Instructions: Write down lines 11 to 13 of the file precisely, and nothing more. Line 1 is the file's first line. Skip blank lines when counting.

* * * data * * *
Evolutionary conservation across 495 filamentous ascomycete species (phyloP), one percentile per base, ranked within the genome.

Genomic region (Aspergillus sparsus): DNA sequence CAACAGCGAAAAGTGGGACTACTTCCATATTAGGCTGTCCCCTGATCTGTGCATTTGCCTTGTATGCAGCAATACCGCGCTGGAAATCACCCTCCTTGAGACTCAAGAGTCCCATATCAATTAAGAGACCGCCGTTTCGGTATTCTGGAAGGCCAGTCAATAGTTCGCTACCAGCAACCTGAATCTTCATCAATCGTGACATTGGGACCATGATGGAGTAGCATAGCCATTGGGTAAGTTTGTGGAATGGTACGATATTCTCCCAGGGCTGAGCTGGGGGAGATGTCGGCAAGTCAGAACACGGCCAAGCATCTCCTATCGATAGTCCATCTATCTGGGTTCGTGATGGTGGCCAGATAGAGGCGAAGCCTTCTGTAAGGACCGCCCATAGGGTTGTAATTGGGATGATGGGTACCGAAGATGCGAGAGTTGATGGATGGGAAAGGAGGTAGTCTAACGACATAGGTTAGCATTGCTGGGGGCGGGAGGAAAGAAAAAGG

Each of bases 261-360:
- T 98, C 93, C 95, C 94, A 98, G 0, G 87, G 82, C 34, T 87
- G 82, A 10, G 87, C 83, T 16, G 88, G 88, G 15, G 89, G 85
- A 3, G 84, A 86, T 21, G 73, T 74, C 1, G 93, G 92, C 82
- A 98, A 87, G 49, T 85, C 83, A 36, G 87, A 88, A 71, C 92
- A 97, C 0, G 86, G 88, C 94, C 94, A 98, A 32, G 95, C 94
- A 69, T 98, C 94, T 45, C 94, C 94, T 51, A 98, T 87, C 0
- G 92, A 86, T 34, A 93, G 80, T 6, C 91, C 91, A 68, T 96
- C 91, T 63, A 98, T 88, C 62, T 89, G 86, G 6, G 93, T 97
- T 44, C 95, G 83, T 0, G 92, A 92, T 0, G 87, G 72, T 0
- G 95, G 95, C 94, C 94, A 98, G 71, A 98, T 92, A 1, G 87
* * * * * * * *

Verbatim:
- C 91, T 63, A 98, T 88, C 62, T 89, G 86, G 6, G 93, T 97
- T 44, C 95, G 83, T 0, G 92, A 92, T 0, G 87, G 72, T 0
- G 95, G 95, C 94, C 94, A 98, G 71, A 98, T 92, A 1, G 87